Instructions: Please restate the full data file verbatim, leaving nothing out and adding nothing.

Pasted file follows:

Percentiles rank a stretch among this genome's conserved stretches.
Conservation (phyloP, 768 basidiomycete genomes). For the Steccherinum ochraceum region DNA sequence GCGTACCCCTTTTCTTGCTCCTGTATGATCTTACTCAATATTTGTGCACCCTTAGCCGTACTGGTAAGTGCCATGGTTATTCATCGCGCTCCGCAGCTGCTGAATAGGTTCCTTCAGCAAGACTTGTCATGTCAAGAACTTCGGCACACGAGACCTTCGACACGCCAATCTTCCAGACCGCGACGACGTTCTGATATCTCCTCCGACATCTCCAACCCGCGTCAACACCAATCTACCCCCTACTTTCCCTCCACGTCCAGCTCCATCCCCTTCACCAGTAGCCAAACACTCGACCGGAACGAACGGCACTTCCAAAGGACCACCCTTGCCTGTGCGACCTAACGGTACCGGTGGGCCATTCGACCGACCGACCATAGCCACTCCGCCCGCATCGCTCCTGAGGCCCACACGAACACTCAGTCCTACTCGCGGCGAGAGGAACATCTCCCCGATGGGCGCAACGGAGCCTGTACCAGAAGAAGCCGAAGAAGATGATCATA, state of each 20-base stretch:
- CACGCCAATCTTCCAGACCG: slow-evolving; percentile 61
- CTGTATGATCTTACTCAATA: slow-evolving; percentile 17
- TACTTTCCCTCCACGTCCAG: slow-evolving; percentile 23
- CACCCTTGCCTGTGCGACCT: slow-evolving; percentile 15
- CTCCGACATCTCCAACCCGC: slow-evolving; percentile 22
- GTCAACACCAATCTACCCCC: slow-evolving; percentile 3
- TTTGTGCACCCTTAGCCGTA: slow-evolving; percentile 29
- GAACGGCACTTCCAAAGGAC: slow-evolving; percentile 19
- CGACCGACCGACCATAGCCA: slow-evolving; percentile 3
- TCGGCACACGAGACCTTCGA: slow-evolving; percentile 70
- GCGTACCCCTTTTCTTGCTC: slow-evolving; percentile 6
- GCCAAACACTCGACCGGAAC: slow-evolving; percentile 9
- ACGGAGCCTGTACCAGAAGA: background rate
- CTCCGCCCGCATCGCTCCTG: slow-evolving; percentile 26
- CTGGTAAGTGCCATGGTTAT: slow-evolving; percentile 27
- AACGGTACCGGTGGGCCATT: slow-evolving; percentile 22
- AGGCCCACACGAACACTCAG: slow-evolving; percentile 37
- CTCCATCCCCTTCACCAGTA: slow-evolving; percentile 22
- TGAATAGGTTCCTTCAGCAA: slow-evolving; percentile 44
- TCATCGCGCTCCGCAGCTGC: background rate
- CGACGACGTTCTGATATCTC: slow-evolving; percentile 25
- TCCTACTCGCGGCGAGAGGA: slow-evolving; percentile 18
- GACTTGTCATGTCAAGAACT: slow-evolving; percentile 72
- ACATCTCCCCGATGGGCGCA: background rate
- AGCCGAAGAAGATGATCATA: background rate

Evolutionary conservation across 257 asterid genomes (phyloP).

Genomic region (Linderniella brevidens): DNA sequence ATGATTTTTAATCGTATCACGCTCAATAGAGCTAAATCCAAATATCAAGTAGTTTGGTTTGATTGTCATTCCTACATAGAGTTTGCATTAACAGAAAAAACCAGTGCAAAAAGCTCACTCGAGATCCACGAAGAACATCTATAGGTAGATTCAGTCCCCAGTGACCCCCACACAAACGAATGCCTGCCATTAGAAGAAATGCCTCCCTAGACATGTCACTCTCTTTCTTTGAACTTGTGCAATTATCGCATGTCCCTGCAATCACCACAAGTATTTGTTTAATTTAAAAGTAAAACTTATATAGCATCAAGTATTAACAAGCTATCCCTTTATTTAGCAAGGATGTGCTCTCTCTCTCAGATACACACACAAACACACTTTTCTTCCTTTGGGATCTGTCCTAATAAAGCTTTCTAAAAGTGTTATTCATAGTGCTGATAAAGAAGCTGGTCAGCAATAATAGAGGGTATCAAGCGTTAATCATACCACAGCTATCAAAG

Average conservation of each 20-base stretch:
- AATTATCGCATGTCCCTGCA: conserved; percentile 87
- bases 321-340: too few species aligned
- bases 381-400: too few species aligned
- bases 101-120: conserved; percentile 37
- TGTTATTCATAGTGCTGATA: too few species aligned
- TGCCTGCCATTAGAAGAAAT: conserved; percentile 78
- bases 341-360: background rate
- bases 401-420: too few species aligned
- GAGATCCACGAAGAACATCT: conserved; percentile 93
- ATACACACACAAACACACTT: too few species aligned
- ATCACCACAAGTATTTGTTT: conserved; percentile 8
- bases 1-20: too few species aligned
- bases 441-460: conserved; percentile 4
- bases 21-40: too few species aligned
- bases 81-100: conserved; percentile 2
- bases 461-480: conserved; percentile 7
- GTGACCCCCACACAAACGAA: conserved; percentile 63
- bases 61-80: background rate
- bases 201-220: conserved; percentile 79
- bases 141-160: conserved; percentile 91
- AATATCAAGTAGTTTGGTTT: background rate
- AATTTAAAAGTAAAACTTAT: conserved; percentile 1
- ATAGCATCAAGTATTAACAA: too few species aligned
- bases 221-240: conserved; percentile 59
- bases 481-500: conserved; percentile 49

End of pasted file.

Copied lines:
Percentiles rank a stretch among this genome's conserved stretches.
Conservation (phyloP, 768 basidiomycete genomes). For the Steccherinum ochraceum region DNA sequence GCGTACCCCTTTTCTTGCTCCTGTATGATCTTACTCAATATTTGTGCACCCTTAGCCGTACTGGTAAGTGCCATGGTTATTCATCGCGCTCCGCAGCTGCTGAATAGGTTCCTTCAGCAAGACTTGTCATGTCAAGAACTTCGGCACACGAGACCTTCGACACGCCAATCTTCCAGACCGCGACGACGTTCTGATATCTCCTCCGACATCTCCAACCCGCGTCAACACCAATCTACCCCCTACTTTCCCTCCACGTCCAGCTCCATCCCCTTCACCAGTAGCCAAACACTCGACCGGAACGAACGGCACTTCCAAAGGACCACCCTTGCCTGTGCGACCTAACGGTACCGGTGGGCCATTCGACCGACCGACCATAGCCACTCCGCCCGCATCGCTCCTGAGGCCCACACGAACACTCAGTCCTACTCGCGGCGAGAGGAACATCTCCCCGATGGGCGCAACGGAGCCTGTACCAGAAGAAGCCGAAGAAGATGATCATA, state of each 20-base stretch:
- CACGCCAATCTTCCAGACCG: slow-evolving; percentile 61
- CTGTATGATCTTACTCAATA: slow-evolving; percentile 17
- TACTTTCCCTCCACGTCCAG: slow-evolving; percentile 23
- CACCCTTGCCTGTGCGACCT: slow-evolving; percentile 15
- CTCCGACATCTCCAACCCGC: slow-evolving; percentile 22
- GTCAACACCAATCTACCCCC: slow-evolving; percentile 3
- TTTGTGCACCCTTAGCCGTA: slow-evolving; percentile 29
- GAACGGCACTTCCAAAGGAC: slow-evolving; percentile 19
- CGACCGACCGACCATAGCCA: slow-evolving; percentile 3
- TCGGCACACGAGACCTTCGA: slow-evolving; percentile 70
- GCGTACCCCTTTTCTTGCTC: slow-evolving; percentile 6
- GCCAAACACTCGACCGGAAC: slow-evolving; percentile 9
- ACGGAGCCTGTACCAGAAGA: background rate
- CTCCGCCCGCATCGCTCCTG: slow-evolving; percentile 26
- CTGGTAAGTGCCATGGTTAT: slow-evolving; percentile 27
- AACGGTACCGGTGGGCCATT: slow-evolving; percentile 22
- AGGCCCACACGAACACTCAG: slow-evolving; percentile 37
- CTCCATCCCCTTCACCAGTA: slow-evolving; percentile 22
- TGAATAGGTTCCTTCAGCAA: slow-evolving; percentile 44
- TCATCGCGCTCCGCAGCTGC: background rate
- CGACGACGTTCTGATATCTC: slow-evolving; percentile 25
- TCCTACTCGCGGCGAGAGGA: slow-evolving; percentile 18
- GACTTGTCATGTCAAGAACT: slow-evolving; percentile 72
- ACATCTCCCCGATGGGCGCA: background rate
- AGCCGAAGAAGATGATCATA: background rate

Evolutionary conservation across 257 asterid genomes (phyloP).

Genomic region (Linderniella brevidens): DNA sequence ATGATTTTTAATCGTATCACGCTCAATAGAGCTAAATCCAAATATCAAGTAGTTTGGTTTGATTGTCATTCCTACATAGAGTTTGCATTAACAGAAAAAACCAGTGCAAAAAGCTCACTCGAGATCCACGAAGAACATCTATAGGTAGATTCAGTCCCCAGTGACCCCCACACAAACGAATGCCTGCCATTAGAAGAAATGCCTCCCTAGACATGTCACTCTCTTTCTTTGAACTTGTGCAATTATCGCATGTCCCTGCAATCACCACAAGTATTTGTTTAATTTAAAAGTAAAACTTATATAGCATCAAGTATTAACAAGCTATCCCTTTATTTAGCAAGGATGTGCTCTCTCTCTCAGATACACACACAAACACACTTTTCTTCCTTTGGGATCTGTCCTAATAAAGCTTTCTAAAAGTGTTATTCATAGTGCTGATAAAGAAGCTGGTCAGCAATAATAGAGGGTATCAAGCGTTAATCATACCACAGCTATCAAAG

Average conservation of each 20-base stretch:
- AATTATCGCATGTCCCTGCA: conserved; percentile 87
- bases 321-340: too few species aligned
- bases 381-400: too few species aligned
- bases 101-120: conserved; percentile 37
- TGTTATTCATAGTGCTGATA: too few species aligned
- TGCCTGCCATTAGAAGAAAT: conserved; percentile 78
- bases 341-360: background rate
- bases 401-420: too few species aligned
- GAGATCCACGAAGAACATCT: conserved; percentile 93
- ATACACACACAAACACACTT: too few species aligned
- ATCACCACAAGTATTTGTTT: conserved; percentile 8
- bases 1-20: too few species aligned
- bases 441-460: conserved; percentile 4
- bases 21-40: too few species aligned
- bases 81-100: conserved; percentile 2
- bases 461-480: conserved; percentile 7
- GTGACCCCCACACAAACGAA: conserved; percentile 63
- bases 61-80: background rate
- bases 201-220: conserved; percentile 79
- bases 141-160: conserved; percentile 91
- AATATCAAGTAGTTTGGTTT: background rate
- AATTTAAAAGTAAAACTTAT: conserved; percentile 1
- ATAGCATCAAGTATTAACAA: too few species aligned
- bases 221-240: conserved; percentile 59
- bases 481-500: conserved; percentile 49